The War and Treaty open up about health, homelessness

By American Heart Association News

Tanya and Michael Trotter, also known as the band The War and Treaty. (Photo courtesy of  David McClister)
Tanya and Michael Trotter, also known as The War and Treaty, are helping promote cardiovascular health among African-Americans. (Photo courtesy of David McClister)

Michael Trotter Jr. said his mother knew the turkey sandwiches, hot dogs and cupcakes he and his siblings were constantly eating weren’t good for them. But life in homeless shelters was traumatic, and eating a nutritious meal was not high on his mother’s priority list.

“When you’re under those circumstances, it’s a painful reminder that your life hasn’t gone the way you wanted it to,” said Michael. “So you’re going to search in every area of your life to get some sort of pleasure. Usually, the first option is food.”

Michael, 36, and his wife, Tanya, 44, make up the band, The War and Treaty. They are also ambassadors of the American Heart Association’s EmPowered to Serve campaign(link opens in new window), an initiative that promotes cardiovascular health among African-American adults.

Heart disease is the No. 1 killer of men and women in the U.S.; stroke comes in fifth. Studies have found African-American women and men are more likely to die from heart disease and stroke than adults of other ethnic and racial groups. African-American adults are also more likely than whites to suffer from high blood pressure, diabetes, obesity and other conditions that cause or increase risk for cardiovascular disease.

Michael said it wasn’t until he was diagnosed with diabetes that he got serious about taking care of his health. These days, he not only eats fish, fruits and vegetables but watches the amount of salty foods and sweet treats he eats.

War And Treaty performing at the Martha’s Vineyard African-American Film Festival in August. (Photo courtesy of the American Heart Association)
The War and Treaty perform at the Martha's Vineyard African-American Film Festival in August. (Photo courtesy of American Heart Association)

Tanya is not only Michael’s bandmate but also his partner in healthy eating. She was diagnosed with high blood pressure about 10 years ago.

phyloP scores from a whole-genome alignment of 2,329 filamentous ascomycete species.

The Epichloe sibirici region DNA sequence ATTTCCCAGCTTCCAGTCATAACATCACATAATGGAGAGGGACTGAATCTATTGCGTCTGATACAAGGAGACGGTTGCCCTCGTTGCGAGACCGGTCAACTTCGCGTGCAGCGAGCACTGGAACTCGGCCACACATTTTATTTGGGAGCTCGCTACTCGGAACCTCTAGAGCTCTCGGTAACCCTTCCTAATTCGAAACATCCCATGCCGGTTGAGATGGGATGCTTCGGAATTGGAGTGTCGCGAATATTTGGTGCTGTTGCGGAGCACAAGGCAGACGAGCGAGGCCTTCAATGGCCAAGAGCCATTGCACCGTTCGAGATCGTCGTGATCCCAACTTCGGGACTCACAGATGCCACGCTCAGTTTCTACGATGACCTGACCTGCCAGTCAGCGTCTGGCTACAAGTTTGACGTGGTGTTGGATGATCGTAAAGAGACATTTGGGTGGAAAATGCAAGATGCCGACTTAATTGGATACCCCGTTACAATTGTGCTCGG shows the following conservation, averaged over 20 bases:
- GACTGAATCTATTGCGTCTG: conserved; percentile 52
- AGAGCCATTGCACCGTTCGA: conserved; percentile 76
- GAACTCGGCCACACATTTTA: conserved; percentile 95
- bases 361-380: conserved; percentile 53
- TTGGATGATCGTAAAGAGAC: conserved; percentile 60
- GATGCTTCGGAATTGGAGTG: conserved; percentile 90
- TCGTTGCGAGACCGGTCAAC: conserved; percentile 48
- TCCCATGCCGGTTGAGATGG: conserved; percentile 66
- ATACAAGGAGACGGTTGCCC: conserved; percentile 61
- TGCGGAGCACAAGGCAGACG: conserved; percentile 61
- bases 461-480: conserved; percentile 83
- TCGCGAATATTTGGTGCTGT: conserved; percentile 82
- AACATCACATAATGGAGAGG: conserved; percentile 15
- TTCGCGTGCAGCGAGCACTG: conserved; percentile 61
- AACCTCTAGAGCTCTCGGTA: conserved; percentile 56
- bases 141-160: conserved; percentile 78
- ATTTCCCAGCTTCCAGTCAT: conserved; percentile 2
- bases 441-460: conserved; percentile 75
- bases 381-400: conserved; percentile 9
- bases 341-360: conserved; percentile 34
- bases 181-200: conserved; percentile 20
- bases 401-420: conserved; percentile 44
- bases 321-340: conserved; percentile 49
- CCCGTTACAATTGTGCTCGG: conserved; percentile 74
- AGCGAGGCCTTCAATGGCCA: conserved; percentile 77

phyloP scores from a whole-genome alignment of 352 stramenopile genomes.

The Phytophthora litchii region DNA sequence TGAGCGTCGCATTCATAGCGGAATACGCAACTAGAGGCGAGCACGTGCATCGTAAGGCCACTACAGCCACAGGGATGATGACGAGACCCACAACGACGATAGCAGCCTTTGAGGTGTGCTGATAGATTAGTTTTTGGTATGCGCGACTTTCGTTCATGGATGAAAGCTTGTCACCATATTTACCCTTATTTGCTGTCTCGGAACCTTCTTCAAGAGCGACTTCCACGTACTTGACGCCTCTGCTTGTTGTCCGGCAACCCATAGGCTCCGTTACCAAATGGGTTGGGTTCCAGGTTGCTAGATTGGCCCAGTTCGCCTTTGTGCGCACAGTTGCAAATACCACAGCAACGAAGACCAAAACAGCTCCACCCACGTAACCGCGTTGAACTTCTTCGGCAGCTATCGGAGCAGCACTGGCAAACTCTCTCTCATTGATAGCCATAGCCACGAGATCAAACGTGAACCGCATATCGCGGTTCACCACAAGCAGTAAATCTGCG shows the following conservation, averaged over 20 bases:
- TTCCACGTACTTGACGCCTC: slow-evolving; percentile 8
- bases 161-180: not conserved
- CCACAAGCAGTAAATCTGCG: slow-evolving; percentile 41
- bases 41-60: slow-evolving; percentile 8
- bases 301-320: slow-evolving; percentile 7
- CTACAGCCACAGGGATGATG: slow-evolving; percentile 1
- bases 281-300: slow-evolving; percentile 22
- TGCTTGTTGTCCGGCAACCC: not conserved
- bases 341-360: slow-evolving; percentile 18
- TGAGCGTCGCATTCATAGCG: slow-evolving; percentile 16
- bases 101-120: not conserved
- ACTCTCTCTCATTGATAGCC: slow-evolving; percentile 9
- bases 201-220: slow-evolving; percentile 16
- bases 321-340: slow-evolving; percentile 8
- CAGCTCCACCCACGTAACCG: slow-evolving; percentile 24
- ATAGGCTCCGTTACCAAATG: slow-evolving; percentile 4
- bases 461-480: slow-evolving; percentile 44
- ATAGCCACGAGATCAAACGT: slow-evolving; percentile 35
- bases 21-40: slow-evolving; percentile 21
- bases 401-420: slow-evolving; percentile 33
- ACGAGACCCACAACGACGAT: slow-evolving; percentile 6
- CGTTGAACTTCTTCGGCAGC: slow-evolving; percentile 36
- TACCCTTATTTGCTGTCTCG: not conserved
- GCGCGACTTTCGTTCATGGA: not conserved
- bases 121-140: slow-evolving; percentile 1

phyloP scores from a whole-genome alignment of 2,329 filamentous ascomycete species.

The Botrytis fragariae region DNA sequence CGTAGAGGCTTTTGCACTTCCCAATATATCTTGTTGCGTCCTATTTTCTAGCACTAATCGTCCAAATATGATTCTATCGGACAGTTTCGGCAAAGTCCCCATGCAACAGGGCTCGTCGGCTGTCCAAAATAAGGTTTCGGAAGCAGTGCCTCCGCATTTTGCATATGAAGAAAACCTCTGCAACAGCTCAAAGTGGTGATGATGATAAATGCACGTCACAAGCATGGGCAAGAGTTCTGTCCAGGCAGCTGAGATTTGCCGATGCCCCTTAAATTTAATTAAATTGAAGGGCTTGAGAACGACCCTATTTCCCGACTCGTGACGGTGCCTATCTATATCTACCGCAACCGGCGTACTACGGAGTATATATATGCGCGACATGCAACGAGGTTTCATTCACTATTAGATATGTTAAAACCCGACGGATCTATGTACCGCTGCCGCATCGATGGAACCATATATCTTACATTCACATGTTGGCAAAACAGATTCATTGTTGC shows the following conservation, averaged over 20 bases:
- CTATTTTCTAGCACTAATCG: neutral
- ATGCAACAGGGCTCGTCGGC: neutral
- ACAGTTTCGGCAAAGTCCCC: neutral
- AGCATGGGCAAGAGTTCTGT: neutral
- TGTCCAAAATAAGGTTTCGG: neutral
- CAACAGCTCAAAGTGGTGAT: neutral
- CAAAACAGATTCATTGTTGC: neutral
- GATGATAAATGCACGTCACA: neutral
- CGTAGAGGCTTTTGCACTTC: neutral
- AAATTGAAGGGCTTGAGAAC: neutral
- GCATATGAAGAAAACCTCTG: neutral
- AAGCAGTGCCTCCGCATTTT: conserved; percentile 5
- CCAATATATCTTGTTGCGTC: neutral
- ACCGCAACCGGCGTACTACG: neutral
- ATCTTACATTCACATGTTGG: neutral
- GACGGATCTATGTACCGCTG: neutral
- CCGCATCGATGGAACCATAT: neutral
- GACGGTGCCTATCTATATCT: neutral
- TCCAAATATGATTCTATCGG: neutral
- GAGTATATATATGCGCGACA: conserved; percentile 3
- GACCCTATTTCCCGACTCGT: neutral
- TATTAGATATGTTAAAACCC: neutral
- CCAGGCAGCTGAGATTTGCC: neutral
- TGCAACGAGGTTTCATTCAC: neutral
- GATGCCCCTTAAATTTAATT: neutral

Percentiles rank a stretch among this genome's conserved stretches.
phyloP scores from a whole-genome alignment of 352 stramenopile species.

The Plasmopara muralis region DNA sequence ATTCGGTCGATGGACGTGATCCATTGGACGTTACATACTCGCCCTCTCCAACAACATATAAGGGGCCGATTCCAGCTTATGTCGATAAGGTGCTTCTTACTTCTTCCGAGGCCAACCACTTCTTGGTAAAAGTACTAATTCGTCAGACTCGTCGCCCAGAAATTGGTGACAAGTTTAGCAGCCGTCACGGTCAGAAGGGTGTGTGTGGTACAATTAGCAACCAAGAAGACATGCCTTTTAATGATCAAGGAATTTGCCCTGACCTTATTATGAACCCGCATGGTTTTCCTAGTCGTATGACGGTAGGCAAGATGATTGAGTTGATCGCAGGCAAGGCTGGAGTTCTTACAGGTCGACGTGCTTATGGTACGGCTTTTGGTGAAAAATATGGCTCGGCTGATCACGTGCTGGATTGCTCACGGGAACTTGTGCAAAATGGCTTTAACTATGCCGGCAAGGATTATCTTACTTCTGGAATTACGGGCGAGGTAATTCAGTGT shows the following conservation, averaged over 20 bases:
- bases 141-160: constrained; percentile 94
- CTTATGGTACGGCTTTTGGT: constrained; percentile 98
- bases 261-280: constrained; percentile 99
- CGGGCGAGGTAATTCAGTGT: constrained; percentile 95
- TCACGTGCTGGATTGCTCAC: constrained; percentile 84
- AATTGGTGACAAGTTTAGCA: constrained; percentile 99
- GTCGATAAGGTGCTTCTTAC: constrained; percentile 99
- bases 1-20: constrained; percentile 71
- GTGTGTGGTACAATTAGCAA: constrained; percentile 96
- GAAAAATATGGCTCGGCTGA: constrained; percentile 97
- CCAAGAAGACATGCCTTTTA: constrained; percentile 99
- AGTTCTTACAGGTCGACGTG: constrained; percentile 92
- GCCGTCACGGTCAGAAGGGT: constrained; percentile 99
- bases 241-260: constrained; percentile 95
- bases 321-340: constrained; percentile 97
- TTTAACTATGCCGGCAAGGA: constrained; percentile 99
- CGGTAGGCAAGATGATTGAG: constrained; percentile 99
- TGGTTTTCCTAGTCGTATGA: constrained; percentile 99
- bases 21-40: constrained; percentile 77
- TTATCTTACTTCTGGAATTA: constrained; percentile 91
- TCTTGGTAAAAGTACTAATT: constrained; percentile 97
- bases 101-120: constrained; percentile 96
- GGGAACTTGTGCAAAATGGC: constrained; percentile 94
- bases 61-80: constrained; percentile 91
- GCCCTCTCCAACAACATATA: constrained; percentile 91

“The transition was just being conscious that, hey, we have to do a little better than what we’re doing if we want to be around for our loved ones,” said Tanya.

Michael said his goals go beyond promoting better health behaviors. By sharing his experiences of homelessness both as a child and when he returned from his Army service in Iraq, he said he wants people to understand why adults and children who don’t have a roof over their heads struggle to lead healthy lives.

Still, Michael said, even when you are in that type of situation, “it’s very important that you see yourself healthy.”

Michael’s message resonates with Dr. Keith Churchwell, a nuclear cardiologist who is the senior vice president and executive director of cardiovascular services at Yale New Haven Health in Connecticut.

During his more than 25 years as a physician, Churchwell has treated patients from a variety of socioeconomic backgrounds. He saw firsthand how difficult it was for patients who were homeless to lead healthy lives. According to statistics from the U.S. Department of Housing and Urban Development, on any given night over 550,000 Americans don’t have a permanent home to sleep in.

Churchwell said doctors and nursing staff who see low-income patients should make a point to ask their patients about their financial stability, housing situation, living conditions and family dynamics. Those social factors have a significant impact on quality of health, said Churchwell, who is the chair of the AHA’s equity and social determinants of health committee and sits on the board of a homeless shelter in New Haven.

These patients “should not be alone in this,” he said.

The Trotters agree.

As a child, Michael saw his father and several of his relatives struggle with diabetes. Some of his aunts and uncles lost limbs to the disease, and died from it. Tanya’s mother died from high blood pressure-related complications.

That’s why getting healthy — and staying healthy — is now a family affair.

The couple encourage each other to exercise and make good food choices — and will call each other out when they don’t. They’ve also worked hard to instill healthy habits in their teenage daughters, Michaela and Courtney, and 7-year-old son, Legend. Michael said the kids also help keep them on the straight and narrow.

Staying healthy is a family affair for the Trotter family. From left: Michaela, Courtney, Legend, Michael and Tanya.
Staying healthy is a family affair for the Trotter family. From left: Michaela, Courtney, Legend, Michael and Tanya. (Photo by Ann Delisi, courtesy of Michael Trotter Jr.)

The singer-songwriters are currently traveling around the U.S. and Canada promoting their new album, Healing Tide. They said it’s not always easy to eat healthy meals when they are on tour, but they shop at grocery stores whenever they can.

Michael said he has dreams where he is fit, thinner and wearing fashionable clothes. Improving his health is important to him, he said, because it will allow him to play more with his son, walk up flights of stairs without getting tired and, eventually, run around with his grandchildren.

“I want to live to see that day come true,” he said. “But none of that will matter if I don’t see a healthier present.” 

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